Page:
- The Abbott Government has hit its stride only in the past few weeks, after a sluggish start..
- The Government has been under ferocious media assault.
- The Newman Government has been under attack for its cuts.
- The Abbott Government plans many more cuts soon, and has announced some already.
True, Labor’s past member was Kevin Rudd, and his personal vote would have been lost with his resignation, but the big swing against him at the last election suggests there was not many more personal votes to lose.
So everything suggests Labor should have done at least moderately well yesterday. But now consider the figures. It went backwards, and worse than Oppositions usually do in by-elections:
Average swing in a federal by-election after preferences: 5.1 per cent to the Opposition.
Average swing in a federal by-election in a Government’s first term: 1.7 per cent to the Opposition.
Swing in today’s Griffith by-election (with two thirds counted and before postal votes, which lean to the Coalition): 0.54 per cent to the Government.
Number of times a Government has won a seat from the Opposition in a by-election: one, in 1920.
Kevin Rudd’s share of primary vote in 2007: 53.09 per cent
Kevin Rudd’s share of primary vote in 2012: 43:06 per cent
Labor’s share of primary vote today (before postal votes): 39.57 per cent (down 1.77)
Bill Glasson’s share of vote today for LNP: 42.52 per cent (up 1.05)
Now for another frightening thing for Labor to ponder. The Abbott Government actually got into its stride over the past month by becoming assertive, even aggressive, and tough - specifically saying no to an SPC bailout, stridently defending the navy from claims of mistreating boat people, warning of the need to slash entitlements and taking on the ABC.
The Coalition may well decide safety lies in asserting itself and its agenda, and the signs suggest it will be rewarded for it.
Excellent.
UPDATE
Labor and the Greens confuse Abbott’s new confidence and success with their big chance:
Like sharks smelling blood, Labor and the Greens are stepping up their attacks, arguing that the government is finally revealing its true colours. We are now hearing the words ‘’ideology’’ and ‘’ideological’’ from their senior spokesmen almost daily.
And even the Age writer seems to sniff whose blood is really in that water now:
Treasurer Joe Hockey ... told the Lowy Institute on Thursday that: ‘’Too many taxpayers’ dollars have been spent on corporate and middle-class welfare and too often previous governments have been drawn into areas that are better left to the private sector.’’…
There is no doubt the new government is wasting little time introducing its agenda, and many of its first priorities appear to have been lifted straight from the conservative script.
It has moved on environmental issues (making good on its pre-election vow to try to reduce the amount of Tasmanian forests under World Heritage protection), union influence (with its planned restoration of the ABCC and the judicial inquiry into union rorts), climate change, the mining tax, cutting regulation and asylum seekers.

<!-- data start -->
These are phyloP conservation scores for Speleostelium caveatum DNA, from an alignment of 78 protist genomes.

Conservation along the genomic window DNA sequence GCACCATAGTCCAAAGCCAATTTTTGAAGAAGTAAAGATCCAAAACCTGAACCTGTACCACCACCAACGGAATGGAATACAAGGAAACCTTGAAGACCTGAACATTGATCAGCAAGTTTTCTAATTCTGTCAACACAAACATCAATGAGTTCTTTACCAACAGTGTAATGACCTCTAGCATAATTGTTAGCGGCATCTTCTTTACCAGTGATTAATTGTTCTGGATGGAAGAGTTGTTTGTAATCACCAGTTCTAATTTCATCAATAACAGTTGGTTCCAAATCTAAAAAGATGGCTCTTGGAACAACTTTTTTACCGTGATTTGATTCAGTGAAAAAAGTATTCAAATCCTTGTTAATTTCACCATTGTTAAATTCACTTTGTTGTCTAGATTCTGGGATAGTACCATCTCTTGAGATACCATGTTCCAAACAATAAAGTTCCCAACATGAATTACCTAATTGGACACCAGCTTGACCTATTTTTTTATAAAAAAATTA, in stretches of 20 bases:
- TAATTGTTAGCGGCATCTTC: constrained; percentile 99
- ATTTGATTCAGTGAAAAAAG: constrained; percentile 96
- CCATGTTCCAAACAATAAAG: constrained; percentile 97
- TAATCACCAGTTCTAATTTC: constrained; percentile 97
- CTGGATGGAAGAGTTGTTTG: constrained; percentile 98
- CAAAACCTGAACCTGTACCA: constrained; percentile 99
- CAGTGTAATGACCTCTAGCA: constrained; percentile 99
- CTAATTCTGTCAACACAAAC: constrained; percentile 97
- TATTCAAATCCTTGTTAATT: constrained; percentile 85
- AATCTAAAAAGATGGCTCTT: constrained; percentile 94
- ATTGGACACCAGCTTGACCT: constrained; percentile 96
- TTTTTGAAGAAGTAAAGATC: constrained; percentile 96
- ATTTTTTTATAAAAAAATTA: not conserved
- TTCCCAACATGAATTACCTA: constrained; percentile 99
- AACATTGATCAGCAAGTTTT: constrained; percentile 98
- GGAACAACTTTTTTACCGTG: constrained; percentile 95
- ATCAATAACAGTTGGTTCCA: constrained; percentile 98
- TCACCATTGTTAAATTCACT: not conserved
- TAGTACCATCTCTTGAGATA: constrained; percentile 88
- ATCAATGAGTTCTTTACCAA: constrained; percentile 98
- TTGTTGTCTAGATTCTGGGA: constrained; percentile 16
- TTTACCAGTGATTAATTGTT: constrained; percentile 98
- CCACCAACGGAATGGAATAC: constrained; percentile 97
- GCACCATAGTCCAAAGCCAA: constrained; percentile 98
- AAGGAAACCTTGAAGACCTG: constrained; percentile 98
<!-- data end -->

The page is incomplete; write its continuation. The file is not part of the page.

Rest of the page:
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How the Left has trashed our old Parliament House

Andrew Bolt February 09 2014 (8:08am)

Australia’s old Parliament House - a symbol of our great democracy - was handed to the Museum of Australian Democracy under a deal, as the museum itself explains:
This Charter sets out the standards of service which visitors to the Museum of Australian Democracy (MoAD) at Old Parliament House can expect....
The Museum of Australian Democracy at Old Parliament House vision is:
To celebrate, debate and experience the journey of Australian Democracy
Here is how the Museum today “celebrates” one of the world’s strongest democracies - by defacing the old Parliament’s exterior to declare “this foul deed shall smell above the earth”.
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And on another exterior we are given a new word to describe our authentic selves:

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Talk about the Left capturing the institutions - only to deride and destroy the very foundations of our freedom.
Shame on the Museum and on its council, which allowed this spitting on our monuments. 
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Labor deserts ABC and Fairfax over “torture” claims

Andrew Bolt February 09 2014 (7:38am)

Labor is running scared on what the ABC and Fairfax newspapers have been running hard
First this:

Immigration Minister Scott Morrison has accused Labor of undermining ‘’the honour’’ of Defence personnel by calling for an independent inquiry into claims asylum seekers were deliberately burnt by navy personnel…
On Saturday, Labor backbencher Matt Thistlethwaite told Sky News that to settle the issue once and for all, the claims should be independently investigated.
‘’We should be bringing a healthy scepticism to these claims but now they’ve been aired again by Fairfax, the appropriate course is to have them independently investigated,’’ he said.
Now this: